Faxon: Byrd is a really good player, a hard worker who studies his swing and uses Mike Bender, Zach's guy. He is strong and can hit it high and far. His cerebral nature has hurt him early in his career, but it's going to help him in the long run.

Dusek: There's no reason Jonathan Byrd, having won at the end of last season and to start this season, can't do in 2011 what Matt Kuchar did in 2010.

Shipnuck: This is Byrd's fifth career victory. I'm sure that number will surprise a lot of people. Wake me when Matt Kuchar wins 5 times. Or Camilo Villegas. Or Anthony Kim. Or Hunter Mahan. Or Bubba Watson. Or Bill Haas. Or...

Godich: You can add Charles Howell III to that list.

Tell us what you think: Was Byrd's win exciting, or were you searching for your remote control?

Bamberger: Poor Robert Garrigus! Brad, and everybody else, is missing a short one to lose at Kapalua less painful than in other places?

Van Sickle: Yes. You've already got a win, otherwise you wouldn't be there. Life is good.

Cameron Morfit, senior writer, Golf Magazine: I think it'll be less painful to Garrigus because the guy's got an absolutely great attitude. He'll figure out a way to use it as a positive.

Faxon: Garrigus was smiling after missing that putt in the playoff, and people will remember that! As for missing the putt, yes it is painful, especially since he knew that winning there would have brought him back no matter what he did the rest of the year. I liked how Robert said this will just make him more confident.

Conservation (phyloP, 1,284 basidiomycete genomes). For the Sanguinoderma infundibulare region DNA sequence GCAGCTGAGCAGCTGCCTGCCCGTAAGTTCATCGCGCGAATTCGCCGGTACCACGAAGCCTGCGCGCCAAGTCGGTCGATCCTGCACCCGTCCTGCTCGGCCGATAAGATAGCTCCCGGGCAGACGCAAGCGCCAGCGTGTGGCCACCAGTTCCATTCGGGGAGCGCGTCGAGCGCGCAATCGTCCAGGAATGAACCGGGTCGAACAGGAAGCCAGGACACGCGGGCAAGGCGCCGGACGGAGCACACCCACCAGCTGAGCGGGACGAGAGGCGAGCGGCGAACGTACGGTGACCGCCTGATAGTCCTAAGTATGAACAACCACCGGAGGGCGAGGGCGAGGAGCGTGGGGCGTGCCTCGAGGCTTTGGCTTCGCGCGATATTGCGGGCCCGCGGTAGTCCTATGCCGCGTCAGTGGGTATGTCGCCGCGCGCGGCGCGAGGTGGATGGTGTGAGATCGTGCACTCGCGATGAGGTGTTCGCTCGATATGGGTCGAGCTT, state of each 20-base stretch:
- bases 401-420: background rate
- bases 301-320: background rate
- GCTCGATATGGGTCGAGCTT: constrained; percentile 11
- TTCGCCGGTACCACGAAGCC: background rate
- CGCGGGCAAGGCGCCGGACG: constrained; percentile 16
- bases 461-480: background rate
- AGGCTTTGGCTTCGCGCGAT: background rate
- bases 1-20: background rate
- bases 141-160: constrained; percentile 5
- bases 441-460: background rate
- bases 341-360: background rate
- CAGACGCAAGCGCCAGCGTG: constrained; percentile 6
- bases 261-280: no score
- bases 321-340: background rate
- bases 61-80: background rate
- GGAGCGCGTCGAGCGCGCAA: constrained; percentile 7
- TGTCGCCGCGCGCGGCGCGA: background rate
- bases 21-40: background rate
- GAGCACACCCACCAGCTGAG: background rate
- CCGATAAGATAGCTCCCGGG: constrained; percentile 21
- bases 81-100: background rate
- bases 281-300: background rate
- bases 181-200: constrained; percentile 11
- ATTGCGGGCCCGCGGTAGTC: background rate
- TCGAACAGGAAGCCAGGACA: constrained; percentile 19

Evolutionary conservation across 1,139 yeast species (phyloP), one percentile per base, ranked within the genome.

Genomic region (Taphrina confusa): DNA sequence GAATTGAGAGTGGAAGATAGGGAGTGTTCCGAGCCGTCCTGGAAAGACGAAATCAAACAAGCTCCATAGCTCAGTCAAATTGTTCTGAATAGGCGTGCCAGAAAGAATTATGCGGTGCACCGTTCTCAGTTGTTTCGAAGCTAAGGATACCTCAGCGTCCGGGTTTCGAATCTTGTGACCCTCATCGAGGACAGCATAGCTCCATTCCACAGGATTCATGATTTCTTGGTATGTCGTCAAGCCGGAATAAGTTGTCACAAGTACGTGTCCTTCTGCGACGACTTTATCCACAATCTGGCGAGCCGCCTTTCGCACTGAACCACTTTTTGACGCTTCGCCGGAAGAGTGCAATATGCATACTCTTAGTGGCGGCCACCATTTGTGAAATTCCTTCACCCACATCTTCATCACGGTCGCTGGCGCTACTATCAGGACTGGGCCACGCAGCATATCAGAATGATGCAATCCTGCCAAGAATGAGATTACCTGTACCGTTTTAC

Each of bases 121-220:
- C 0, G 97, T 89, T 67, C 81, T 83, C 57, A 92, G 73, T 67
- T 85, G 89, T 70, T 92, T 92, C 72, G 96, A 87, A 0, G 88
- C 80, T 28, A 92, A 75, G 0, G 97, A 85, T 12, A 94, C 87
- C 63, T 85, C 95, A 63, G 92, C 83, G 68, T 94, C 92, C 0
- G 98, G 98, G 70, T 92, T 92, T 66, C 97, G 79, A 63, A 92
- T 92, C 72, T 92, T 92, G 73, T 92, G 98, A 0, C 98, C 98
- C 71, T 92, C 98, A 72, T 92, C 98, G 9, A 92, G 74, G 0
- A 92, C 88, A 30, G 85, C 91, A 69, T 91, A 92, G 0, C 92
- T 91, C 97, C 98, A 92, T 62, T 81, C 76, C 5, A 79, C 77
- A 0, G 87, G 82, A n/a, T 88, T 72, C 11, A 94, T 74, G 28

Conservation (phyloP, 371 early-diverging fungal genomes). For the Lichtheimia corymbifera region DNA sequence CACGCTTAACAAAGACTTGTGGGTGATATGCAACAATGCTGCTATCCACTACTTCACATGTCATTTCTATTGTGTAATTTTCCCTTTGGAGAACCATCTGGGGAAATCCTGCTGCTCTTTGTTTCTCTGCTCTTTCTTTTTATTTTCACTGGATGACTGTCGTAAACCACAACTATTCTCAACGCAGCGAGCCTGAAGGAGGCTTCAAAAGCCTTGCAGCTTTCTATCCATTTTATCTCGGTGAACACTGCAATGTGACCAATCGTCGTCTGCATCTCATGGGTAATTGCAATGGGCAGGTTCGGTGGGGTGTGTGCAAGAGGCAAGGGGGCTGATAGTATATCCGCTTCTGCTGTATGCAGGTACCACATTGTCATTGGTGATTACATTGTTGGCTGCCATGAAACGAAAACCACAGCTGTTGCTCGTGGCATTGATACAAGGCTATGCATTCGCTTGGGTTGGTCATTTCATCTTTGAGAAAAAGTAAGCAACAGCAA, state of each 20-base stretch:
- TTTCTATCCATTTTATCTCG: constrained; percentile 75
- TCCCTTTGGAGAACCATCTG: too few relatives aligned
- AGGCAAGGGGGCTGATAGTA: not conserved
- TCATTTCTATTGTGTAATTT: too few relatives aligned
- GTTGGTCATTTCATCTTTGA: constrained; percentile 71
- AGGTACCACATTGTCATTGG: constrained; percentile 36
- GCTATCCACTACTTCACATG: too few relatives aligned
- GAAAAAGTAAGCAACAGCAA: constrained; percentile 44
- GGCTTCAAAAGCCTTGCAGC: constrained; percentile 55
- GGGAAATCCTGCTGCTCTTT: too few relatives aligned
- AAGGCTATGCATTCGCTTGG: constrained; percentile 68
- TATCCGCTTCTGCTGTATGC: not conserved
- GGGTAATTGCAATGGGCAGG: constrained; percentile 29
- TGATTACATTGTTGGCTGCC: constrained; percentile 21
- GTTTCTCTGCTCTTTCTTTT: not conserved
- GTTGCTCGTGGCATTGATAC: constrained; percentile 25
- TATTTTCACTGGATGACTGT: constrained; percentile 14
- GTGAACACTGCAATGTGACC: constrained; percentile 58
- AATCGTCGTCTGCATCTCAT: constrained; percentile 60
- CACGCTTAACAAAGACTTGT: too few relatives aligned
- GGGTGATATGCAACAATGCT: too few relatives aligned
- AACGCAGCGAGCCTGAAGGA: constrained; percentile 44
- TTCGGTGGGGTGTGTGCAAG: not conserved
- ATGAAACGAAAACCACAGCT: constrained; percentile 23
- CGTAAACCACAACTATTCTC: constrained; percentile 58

Dusek: As Gary has pointed out, with such a small field this is "sort of a tournament," but if you are a pro you want to win. Period. Clearly Garrigus's game is in good form, and that should make him feel positive. But tonight, he should feel pissed.

Faxon: My feeling, even though there are only 30 or so players, is that the winning score wouldn't change much with a regular size field.

Morfit: Stricker said exactly the same thing yesterday.

Jim Herre, managing editor, SI Golf Group: Brad, you ever try a putter as short as Garrigus's?

Dusek: Willie Shoemaker didn't have a putter that short.

Bamberger: Kenny Green had one that was about 20 inches for a while.

Faxon: I remember Billy Andrade started with one close to that length, and then Ken Green used one like that, but you can barely feel the clubhead. I would love to know how heavy that thing is.

Herre: It has to be hard on the back.

Bamberger: How about Robert Garrigus' life story, addictions to alcohol and drugs, and talking so openly about it. If you're his manager, do you encourage him to be so honest and open? You can guess my answer.